Twitter migration: What’s the flight plan?

After all, as the Network Contagion Research Institute, which tracks online trends, pointed out, there was 500 % increase in racial slurs in tweets in the hours after Musk took over (and fired half of Twitter’s workforce). Bot Sentinel, which uses machine learning to analyse trends, indicated that 1 million users deactivated their Twitter accounts between October 27 and November 1. Among those who’ve flown the nest are supermodel Gigi Hadid, Oscar-winning actor Whoopi Goldberg, comic-book creator Erik Larsen, and retired wrestler Mick Foley.

Most users have been spooked by Twitter’s swift drop in content moderation, the spike in aggressive tweets, and the reinstating of the handles of Donald Trump and Kanye West , and for anti-Semitism. Twitter has also lost 100 of its top advertisers.

But where does one roost?

For now, nothing comes close to Twitter’s real-time buzz. Instagram is more about visual posts. Reddit is more of a modern-day discussion forum. LinkedIn is for professional connections (and showcasing epiphanies achieved while peeling a soft-boiled egg, for instance). Facebook is more about…well, who knows what Facebook is trying to do these days?

Those who leave have several decisions to make. Do they delete all their tweets before exiting? Or download account data, including all tweets, in an HTML format file and fly off with their archive? Twitter has now made the latter a bit trickier. People will need to punch in several verification codes before proceeding.

For those who choose to purge, automated tweet deletion services, such as Semiphemeral, Tweet Delete and TweetEraser can help. Sign in with your Twitter account, and multiple options await: you can delete tweets older than 30 days, manually select tweets, delete old direct messages and more. Choose what works best for you. You may have to pay a premium subscription fee if you want more than these basic free services. Tweet Delete, for instance, charges $14.99 for unlimited tweet deletes.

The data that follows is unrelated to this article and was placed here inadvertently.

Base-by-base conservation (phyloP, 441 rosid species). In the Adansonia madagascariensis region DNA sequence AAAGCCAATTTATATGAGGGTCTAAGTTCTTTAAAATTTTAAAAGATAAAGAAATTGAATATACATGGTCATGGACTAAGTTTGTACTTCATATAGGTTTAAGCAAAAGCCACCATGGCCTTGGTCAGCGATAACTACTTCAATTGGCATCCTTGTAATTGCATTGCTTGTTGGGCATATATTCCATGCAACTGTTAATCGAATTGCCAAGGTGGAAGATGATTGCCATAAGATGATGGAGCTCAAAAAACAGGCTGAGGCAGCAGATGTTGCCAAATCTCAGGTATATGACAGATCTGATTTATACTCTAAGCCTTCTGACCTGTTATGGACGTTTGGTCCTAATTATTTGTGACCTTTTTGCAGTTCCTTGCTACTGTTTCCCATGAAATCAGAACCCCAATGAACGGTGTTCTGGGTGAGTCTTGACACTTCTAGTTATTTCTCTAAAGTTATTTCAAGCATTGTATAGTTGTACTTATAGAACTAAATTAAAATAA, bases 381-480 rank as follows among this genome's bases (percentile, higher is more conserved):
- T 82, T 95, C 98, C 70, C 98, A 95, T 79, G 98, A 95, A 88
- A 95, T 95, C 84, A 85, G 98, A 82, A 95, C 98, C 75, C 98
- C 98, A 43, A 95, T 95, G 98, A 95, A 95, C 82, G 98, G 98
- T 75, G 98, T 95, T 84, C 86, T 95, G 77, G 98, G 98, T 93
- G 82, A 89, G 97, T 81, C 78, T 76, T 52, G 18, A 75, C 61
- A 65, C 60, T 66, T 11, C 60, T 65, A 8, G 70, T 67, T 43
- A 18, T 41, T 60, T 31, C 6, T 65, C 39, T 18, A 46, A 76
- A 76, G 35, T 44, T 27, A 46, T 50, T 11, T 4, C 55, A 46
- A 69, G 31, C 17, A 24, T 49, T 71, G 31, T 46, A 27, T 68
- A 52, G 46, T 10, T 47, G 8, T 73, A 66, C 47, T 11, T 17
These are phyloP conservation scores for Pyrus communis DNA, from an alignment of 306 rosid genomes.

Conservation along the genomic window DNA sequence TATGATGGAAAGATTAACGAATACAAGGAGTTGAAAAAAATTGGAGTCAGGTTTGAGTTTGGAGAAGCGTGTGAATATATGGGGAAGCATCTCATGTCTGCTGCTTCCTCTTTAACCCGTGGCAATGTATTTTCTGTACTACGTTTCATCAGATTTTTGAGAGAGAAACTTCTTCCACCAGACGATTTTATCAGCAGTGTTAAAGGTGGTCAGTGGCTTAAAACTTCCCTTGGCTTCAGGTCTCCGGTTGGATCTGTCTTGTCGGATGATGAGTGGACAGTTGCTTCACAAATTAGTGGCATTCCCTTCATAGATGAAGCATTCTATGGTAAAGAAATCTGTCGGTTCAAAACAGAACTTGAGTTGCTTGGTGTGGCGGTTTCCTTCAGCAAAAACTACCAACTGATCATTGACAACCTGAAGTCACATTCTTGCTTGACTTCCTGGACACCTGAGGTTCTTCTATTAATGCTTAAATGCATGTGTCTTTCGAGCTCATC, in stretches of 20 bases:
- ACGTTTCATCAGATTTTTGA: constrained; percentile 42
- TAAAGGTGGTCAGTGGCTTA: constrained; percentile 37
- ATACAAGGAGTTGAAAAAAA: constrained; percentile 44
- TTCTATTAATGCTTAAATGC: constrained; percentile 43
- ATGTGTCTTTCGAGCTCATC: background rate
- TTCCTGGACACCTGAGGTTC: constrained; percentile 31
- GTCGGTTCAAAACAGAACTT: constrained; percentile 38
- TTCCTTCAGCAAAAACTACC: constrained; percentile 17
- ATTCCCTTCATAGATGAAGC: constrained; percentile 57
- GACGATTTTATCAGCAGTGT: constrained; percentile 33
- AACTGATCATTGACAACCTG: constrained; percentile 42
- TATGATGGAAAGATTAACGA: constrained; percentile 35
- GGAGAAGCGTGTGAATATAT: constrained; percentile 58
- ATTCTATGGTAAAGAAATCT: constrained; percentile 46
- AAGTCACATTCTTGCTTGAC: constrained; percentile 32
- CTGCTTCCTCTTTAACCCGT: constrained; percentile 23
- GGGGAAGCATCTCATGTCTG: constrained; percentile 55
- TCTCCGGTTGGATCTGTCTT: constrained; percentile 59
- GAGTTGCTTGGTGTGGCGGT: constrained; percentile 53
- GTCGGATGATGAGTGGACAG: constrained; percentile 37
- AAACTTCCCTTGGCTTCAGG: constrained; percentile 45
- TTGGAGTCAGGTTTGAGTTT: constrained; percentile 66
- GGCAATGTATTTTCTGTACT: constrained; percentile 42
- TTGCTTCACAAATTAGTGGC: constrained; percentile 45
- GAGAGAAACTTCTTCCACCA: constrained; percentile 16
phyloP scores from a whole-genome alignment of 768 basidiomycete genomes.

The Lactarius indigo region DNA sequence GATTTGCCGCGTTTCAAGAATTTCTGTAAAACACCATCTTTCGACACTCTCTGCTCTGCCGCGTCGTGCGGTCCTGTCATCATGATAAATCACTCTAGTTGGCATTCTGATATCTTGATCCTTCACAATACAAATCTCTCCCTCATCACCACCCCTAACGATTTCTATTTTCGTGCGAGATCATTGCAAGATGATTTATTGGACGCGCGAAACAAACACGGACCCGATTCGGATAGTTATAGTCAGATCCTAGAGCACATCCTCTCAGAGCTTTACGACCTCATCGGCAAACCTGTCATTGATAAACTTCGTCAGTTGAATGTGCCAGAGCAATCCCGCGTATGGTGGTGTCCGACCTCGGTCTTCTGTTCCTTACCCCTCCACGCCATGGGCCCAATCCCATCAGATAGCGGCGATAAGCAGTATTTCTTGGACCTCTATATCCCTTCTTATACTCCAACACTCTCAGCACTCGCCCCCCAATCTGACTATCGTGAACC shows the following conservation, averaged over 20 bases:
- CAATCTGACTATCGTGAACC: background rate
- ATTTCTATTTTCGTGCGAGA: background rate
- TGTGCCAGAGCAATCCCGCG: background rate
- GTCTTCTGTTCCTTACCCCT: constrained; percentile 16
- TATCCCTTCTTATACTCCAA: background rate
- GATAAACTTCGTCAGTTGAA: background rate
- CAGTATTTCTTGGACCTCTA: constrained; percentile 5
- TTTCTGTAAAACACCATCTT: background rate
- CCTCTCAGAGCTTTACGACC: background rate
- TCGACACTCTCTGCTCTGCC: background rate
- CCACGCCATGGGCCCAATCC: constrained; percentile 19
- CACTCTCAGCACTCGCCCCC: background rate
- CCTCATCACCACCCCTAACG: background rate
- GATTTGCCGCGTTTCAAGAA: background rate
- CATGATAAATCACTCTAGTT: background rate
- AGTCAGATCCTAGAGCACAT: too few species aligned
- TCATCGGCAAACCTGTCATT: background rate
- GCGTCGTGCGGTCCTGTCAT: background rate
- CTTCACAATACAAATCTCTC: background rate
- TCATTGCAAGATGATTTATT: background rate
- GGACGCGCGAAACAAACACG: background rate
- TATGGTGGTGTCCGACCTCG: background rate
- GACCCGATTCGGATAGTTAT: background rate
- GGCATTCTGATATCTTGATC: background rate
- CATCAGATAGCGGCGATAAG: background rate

Meta might seem like it has alternatives. But none that can directly replace Twitter. You’d be scattering your online presence across Facebook, Instagram, and Messenger. None offer real-time updates. But it can be a useful way to keep up with friends and family despite the barrage of advertising and curated content.

Google? Nothing to see there. The company shuttered its last social media product, Google+, in early 2019 and there is no word if it is contemplating another attempt in this space.

If enough of your friends are willing to make the switch, Hive Social could provide familiar surroundings. Think of the three-year-old platform as a mix of the Twitter timeline, a bit of Instagram’s Discover feature, with a dollop of Facebook Messenger. It has a long way to go, in terms of reach. And the momentum seems to be slow building. On November 18, Hive Social reported a server issue due to the sudden rush from new sign-ups – 110,000 new users in just one day.

With Post, you’ll need patience. Founder Noam Bardin is trying to replicate the Twitter experience, with a few tweaks. Post will not limit characters per update. And in addition to regular social media posts, micro-paywalls will allow access to premium articles and content by publishers on the platform. You can pay for individual articles from different news providers, and for larger subscriptions too. The catch: Users get activated in batches; app updates happen in parallel too. The waitlist is currently 1,25,000 and counting.

Heard of Mastodon? Of course, who hasn’t. It’s the decentralised answer to Twitter. So instead of a single platform, you choose to join topic- and interest-based servers (a more evolved version of chatrooms from all those years ago). What you post on Mastodon is called a “toot”. And that’s up to 500 characters per toot. Venture capitalist Benedict Evans sums up the experience in a tweet, “Suggesting Mastodon as an alternative to Twitter is like suggesting Linux as an alternative to Windows.” He’s referencing the idea that Linux software lacks the critical elements and ease of use that made Windows popular outside the tech community. But that hasn’t stopped people from stopping by. Mastodon chief executive Eugen Rochko confirms the platform has crossed 1.6 million monthly active users. That’s three times what it was around October 27, when Musk took over.

Discord, another social media platform, has no concept of “follow”. Instead, users must join theme- and subject-based servers. It can be quite handy if you have enough interest to painstakingly navigate your way around them all. There are more than 150 million monthly active users, according to data by Cloudwards research. Beyond the social network features, there are the options for voice, video, and text chat too.

Which brings us to the Thatcherian truth: There is no alternative. Or, to be exact, there are alternatives, but none seem quite right – at least, not yet. Post and Hive Social are well placed, as they try to keep it simple – real-time social media posts, with fun stuff such as premium content, as a bonus. It will take the better part of the next 12 months for any of these up-and-coming platforms to scale up to Twitter’s size. It may become easier, as more users join. And Meta or Google might just spring a surprise in the meantime.